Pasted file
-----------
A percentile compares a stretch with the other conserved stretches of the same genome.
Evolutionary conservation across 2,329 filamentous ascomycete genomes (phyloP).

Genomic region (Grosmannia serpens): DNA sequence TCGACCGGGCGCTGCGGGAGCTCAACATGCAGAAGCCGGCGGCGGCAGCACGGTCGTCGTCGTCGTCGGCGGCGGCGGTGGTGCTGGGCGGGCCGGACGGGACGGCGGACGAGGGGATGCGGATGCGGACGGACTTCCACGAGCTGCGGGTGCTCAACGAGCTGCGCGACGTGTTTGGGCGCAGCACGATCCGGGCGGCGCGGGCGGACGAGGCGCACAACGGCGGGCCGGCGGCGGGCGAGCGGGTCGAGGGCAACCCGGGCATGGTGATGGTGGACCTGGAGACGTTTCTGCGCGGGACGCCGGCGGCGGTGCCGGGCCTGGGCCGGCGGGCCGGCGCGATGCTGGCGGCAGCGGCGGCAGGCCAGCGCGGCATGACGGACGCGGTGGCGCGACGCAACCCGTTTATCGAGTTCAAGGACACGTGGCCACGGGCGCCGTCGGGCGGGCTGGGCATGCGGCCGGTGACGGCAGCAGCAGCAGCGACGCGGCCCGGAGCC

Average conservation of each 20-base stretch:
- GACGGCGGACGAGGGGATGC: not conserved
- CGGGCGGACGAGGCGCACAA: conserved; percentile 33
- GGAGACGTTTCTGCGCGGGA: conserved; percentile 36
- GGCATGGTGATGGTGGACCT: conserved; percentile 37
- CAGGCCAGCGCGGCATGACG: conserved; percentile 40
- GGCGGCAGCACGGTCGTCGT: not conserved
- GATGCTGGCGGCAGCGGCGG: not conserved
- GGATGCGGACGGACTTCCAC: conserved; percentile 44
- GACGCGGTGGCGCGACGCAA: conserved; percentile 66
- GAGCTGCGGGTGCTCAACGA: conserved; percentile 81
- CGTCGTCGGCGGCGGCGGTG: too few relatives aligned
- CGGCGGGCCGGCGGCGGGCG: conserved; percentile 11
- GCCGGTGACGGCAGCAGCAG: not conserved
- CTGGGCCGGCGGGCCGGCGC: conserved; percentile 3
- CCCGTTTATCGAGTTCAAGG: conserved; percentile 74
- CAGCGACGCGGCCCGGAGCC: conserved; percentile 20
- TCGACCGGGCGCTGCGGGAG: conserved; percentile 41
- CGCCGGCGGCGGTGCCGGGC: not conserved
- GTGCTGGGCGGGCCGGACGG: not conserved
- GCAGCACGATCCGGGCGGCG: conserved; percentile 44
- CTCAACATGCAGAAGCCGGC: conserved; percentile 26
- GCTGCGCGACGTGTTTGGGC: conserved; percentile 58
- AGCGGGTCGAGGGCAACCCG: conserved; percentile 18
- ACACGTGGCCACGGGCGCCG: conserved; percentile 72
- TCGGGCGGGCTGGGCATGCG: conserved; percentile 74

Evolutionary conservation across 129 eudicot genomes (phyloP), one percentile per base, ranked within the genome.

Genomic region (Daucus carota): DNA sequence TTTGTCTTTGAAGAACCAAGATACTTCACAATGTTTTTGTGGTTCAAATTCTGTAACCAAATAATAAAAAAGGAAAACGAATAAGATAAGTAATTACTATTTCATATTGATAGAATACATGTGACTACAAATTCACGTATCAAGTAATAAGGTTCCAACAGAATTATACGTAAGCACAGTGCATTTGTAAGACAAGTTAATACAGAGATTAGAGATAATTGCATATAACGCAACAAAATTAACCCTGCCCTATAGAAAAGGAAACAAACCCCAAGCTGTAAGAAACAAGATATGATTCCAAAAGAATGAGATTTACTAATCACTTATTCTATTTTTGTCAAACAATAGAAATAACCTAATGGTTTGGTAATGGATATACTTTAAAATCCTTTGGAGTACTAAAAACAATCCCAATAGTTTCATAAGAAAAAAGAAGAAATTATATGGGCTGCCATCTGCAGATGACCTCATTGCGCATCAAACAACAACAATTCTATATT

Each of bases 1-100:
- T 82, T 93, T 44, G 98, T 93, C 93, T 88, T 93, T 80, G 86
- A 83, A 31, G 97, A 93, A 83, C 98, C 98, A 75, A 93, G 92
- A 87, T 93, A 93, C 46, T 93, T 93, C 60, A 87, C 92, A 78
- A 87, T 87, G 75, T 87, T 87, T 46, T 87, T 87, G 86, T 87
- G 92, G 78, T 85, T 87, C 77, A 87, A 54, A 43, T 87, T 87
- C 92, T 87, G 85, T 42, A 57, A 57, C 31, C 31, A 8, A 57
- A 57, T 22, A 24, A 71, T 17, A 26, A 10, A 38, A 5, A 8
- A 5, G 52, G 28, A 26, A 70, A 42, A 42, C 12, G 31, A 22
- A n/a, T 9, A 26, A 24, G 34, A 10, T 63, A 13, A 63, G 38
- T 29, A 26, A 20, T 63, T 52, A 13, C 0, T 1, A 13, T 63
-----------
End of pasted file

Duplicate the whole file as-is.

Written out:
A percentile compares a stretch with the other conserved stretches of the same genome.
Evolutionary conservation across 2,329 filamentous ascomycete genomes (phyloP).

Genomic region (Grosmannia serpens): DNA sequence TCGACCGGGCGCTGCGGGAGCTCAACATGCAGAAGCCGGCGGCGGCAGCACGGTCGTCGTCGTCGTCGGCGGCGGCGGTGGTGCTGGGCGGGCCGGACGGGACGGCGGACGAGGGGATGCGGATGCGGACGGACTTCCACGAGCTGCGGGTGCTCAACGAGCTGCGCGACGTGTTTGGGCGCAGCACGATCCGGGCGGCGCGGGCGGACGAGGCGCACAACGGCGGGCCGGCGGCGGGCGAGCGGGTCGAGGGCAACCCGGGCATGGTGATGGTGGACCTGGAGACGTTTCTGCGCGGGACGCCGGCGGCGGTGCCGGGCCTGGGCCGGCGGGCCGGCGCGATGCTGGCGGCAGCGGCGGCAGGCCAGCGCGGCATGACGGACGCGGTGGCGCGACGCAACCCGTTTATCGAGTTCAAGGACACGTGGCCACGGGCGCCGTCGGGCGGGCTGGGCATGCGGCCGGTGACGGCAGCAGCAGCAGCGACGCGGCCCGGAGCC

Average conservation of each 20-base stretch:
- GACGGCGGACGAGGGGATGC: not conserved
- CGGGCGGACGAGGCGCACAA: conserved; percentile 33
- GGAGACGTTTCTGCGCGGGA: conserved; percentile 36
- GGCATGGTGATGGTGGACCT: conserved; percentile 37
- CAGGCCAGCGCGGCATGACG: conserved; percentile 40
- GGCGGCAGCACGGTCGTCGT: not conserved
- GATGCTGGCGGCAGCGGCGG: not conserved
- GGATGCGGACGGACTTCCAC: conserved; percentile 44
- GACGCGGTGGCGCGACGCAA: conserved; percentile 66
- GAGCTGCGGGTGCTCAACGA: conserved; percentile 81
- CGTCGTCGGCGGCGGCGGTG: too few relatives aligned
- CGGCGGGCCGGCGGCGGGCG: conserved; percentile 11
- GCCGGTGACGGCAGCAGCAG: not conserved
- CTGGGCCGGCGGGCCGGCGC: conserved; percentile 3
- CCCGTTTATCGAGTTCAAGG: conserved; percentile 74
- CAGCGACGCGGCCCGGAGCC: conserved; percentile 20
- TCGACCGGGCGCTGCGGGAG: conserved; percentile 41
- CGCCGGCGGCGGTGCCGGGC: not conserved
- GTGCTGGGCGGGCCGGACGG: not conserved
- GCAGCACGATCCGGGCGGCG: conserved; percentile 44
- CTCAACATGCAGAAGCCGGC: conserved; percentile 26
- GCTGCGCGACGTGTTTGGGC: conserved; percentile 58
- AGCGGGTCGAGGGCAACCCG: conserved; percentile 18
- ACACGTGGCCACGGGCGCCG: conserved; percentile 72
- TCGGGCGGGCTGGGCATGCG: conserved; percentile 74

Evolutionary conservation across 129 eudicot genomes (phyloP), one percentile per base, ranked within the genome.

Genomic region (Daucus carota): DNA sequence TTTGTCTTTGAAGAACCAAGATACTTCACAATGTTTTTGTGGTTCAAATTCTGTAACCAAATAATAAAAAAGGAAAACGAATAAGATAAGTAATTACTATTTCATATTGATAGAATACATGTGACTACAAATTCACGTATCAAGTAATAAGGTTCCAACAGAATTATACGTAAGCACAGTGCATTTGTAAGACAAGTTAATACAGAGATTAGAGATAATTGCATATAACGCAACAAAATTAACCCTGCCCTATAGAAAAGGAAACAAACCCCAAGCTGTAAGAAACAAGATATGATTCCAAAAGAATGAGATTTACTAATCACTTATTCTATTTTTGTCAAACAATAGAAATAACCTAATGGTTTGGTAATGGATATACTTTAAAATCCTTTGGAGTACTAAAAACAATCCCAATAGTTTCATAAGAAAAAAGAAGAAATTATATGGGCTGCCATCTGCAGATGACCTCATTGCGCATCAAACAACAACAATTCTATATT

Each of bases 1-100:
- T 82, T 93, T 44, G 98, T 93, C 93, T 88, T 93, T 80, G 86
- A 83, A 31, G 97, A 93, A 83, C 98, C 98, A 75, A 93, G 92
- A 87, T 93, A 93, C 46, T 93, T 93, C 60, A 87, C 92, A 78
- A 87, T 87, G 75, T 87, T 87, T 46, T 87, T 87, G 86, T 87
- G 92, G 78, T 85, T 87, C 77, A 87, A 54, A 43, T 87, T 87
- C 92, T 87, G 85, T 42, A 57, A 57, C 31, C 31, A 8, A 57
- A 57, T 22, A 24, A 71, T 17, A 26, A 10, A 38, A 5, A 8
- A 5, G 52, G 28, A 26, A 70, A 42, A 42, C 12, G 31, A 22
- A n/a, T 9, A 26, A 24, G 34, A 10, T 63, A 13, A 63, G 38
- T 29, A 26, A 20, T 63, T 52, A 13, C 0, T 1, A 13, T 63